More often than not, reviews focus too much on the “what” — projects and numbers — and not enough on the “how” — a person’s ways of working. Managers who use reviews to understand and evaluate how their employees work are better equipped to create actionable, personalized plans to help them reach their potential. Don’t get me wrong, it's critical to assess talent against business goals, but there are some well-established performance-management tools — like the nine-box assessment tool — that I think are counter to the mission. This tool measures and compares employees based on performance and perceived potential. In my experience, it’s highly subjective and not based on concrete facts, so leaders who rely on it to project the company’s future leadership utilize their own interpretation of the tool to make those calls.

What the tool doesn’t account for is working styles, and as people ascend in their careers, this becomes a stronger indicator of potential. While an employee exceeds their sales numbers, if they alienate colleagues along the way, this tool doesn’t consider that. If employees are measured against this tool, then it’s unlikely this person’s manager focuses the employee’s review on coaching and development based on how they work.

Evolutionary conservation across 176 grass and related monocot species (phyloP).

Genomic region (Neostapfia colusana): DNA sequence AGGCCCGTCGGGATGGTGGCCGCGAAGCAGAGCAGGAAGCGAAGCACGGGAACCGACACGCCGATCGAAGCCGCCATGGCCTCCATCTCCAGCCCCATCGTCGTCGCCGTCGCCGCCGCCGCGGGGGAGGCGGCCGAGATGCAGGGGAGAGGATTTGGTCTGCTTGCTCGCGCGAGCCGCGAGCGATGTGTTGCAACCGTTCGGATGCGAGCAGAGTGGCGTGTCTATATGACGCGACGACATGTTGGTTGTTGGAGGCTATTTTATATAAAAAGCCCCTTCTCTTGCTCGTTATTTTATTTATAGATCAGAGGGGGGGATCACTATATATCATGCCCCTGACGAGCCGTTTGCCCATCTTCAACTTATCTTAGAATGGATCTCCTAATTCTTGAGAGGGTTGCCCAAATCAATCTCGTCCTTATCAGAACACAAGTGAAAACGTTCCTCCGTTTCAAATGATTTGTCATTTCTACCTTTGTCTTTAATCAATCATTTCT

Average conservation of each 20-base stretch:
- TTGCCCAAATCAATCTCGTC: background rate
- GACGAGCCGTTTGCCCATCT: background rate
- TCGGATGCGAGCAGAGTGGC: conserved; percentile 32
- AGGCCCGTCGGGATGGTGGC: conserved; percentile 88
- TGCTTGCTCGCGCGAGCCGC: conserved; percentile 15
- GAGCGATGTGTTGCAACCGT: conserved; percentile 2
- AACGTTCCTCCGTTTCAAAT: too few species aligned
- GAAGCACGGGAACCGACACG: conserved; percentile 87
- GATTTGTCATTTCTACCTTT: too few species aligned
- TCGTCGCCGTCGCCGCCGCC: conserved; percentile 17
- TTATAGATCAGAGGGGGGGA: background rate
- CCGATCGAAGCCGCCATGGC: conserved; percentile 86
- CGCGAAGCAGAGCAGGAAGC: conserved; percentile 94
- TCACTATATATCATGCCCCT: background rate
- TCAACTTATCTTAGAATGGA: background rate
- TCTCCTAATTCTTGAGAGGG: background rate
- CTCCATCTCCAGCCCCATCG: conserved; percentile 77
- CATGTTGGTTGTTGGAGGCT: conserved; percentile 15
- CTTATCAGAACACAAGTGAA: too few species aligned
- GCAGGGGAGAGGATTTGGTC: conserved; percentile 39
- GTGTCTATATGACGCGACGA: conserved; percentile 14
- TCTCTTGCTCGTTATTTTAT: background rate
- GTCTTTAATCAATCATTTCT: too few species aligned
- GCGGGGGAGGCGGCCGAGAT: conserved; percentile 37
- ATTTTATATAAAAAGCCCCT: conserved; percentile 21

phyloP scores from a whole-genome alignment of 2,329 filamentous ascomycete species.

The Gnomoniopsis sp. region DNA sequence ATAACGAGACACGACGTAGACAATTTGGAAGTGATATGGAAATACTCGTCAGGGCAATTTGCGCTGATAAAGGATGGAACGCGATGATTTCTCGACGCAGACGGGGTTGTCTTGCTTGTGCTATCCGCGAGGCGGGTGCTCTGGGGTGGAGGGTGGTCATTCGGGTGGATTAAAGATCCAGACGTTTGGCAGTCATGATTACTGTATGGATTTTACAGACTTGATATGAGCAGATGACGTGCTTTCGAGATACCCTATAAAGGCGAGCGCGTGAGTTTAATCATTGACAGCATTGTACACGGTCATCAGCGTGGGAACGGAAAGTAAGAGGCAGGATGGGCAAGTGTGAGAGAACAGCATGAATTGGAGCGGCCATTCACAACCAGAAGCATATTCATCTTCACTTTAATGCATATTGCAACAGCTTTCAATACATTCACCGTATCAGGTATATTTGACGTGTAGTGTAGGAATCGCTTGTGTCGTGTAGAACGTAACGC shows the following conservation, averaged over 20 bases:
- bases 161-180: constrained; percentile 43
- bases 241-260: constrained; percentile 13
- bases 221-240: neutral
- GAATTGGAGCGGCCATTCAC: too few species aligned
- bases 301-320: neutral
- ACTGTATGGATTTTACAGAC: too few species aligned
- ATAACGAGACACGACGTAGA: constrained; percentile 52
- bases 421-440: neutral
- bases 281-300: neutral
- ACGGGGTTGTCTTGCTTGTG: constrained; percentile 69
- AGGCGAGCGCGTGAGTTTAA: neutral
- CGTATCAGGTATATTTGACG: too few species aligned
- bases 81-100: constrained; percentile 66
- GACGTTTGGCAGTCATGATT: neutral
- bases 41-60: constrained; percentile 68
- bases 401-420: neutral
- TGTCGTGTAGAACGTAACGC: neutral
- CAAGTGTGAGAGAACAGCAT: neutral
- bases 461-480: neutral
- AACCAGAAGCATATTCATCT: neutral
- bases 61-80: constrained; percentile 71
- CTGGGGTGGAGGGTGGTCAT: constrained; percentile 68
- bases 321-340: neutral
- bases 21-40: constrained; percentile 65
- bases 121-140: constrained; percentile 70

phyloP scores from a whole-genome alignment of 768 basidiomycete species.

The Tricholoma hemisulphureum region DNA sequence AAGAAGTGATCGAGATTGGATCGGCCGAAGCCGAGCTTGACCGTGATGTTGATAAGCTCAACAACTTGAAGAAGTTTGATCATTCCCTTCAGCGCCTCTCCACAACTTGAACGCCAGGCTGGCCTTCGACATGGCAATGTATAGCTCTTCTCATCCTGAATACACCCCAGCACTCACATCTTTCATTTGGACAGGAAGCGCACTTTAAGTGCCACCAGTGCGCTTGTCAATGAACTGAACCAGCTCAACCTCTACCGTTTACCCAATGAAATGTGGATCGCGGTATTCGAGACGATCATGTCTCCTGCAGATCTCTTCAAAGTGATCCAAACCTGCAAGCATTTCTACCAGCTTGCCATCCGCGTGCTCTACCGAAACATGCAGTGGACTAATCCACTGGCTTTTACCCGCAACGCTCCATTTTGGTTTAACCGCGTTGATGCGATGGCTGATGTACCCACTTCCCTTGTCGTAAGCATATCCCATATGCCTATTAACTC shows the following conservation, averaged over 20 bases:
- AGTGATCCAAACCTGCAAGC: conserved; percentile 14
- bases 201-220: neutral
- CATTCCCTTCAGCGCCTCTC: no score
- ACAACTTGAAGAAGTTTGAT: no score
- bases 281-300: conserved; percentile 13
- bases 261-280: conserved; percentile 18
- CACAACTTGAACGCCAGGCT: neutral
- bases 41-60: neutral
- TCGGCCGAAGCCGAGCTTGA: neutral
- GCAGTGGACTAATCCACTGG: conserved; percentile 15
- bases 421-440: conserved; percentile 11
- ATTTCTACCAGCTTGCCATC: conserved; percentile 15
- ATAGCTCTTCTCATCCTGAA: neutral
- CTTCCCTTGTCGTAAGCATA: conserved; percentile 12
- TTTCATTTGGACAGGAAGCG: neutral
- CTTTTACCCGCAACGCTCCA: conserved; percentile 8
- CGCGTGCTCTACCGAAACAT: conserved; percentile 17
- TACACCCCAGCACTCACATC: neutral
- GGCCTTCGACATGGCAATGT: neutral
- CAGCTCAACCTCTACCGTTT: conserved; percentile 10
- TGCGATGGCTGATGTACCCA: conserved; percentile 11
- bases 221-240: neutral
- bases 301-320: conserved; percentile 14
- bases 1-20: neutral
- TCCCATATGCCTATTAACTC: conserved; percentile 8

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Melanie Tinto

Chief human resources officer at WEX

When HR leaders and managers conduct performance reviews, the element of surprise should be axed. Employees and their supervisors should be engaging in ongoing conversations throughout the year regarding employee performance rather than waiting for the review cycle to have difficult (or positive!) feedback conversations. If these discussions are saved for once a year and employees are receiving unexpected feedback, they can leave their reviews feeling discouraged and disappointed. Likewise, if supervisors are waiting for the review cycle to celebrate employee successes, employees may begin to feel undervalued and unappreciated, ultimately impacting employee satisfaction and talent retention for the company.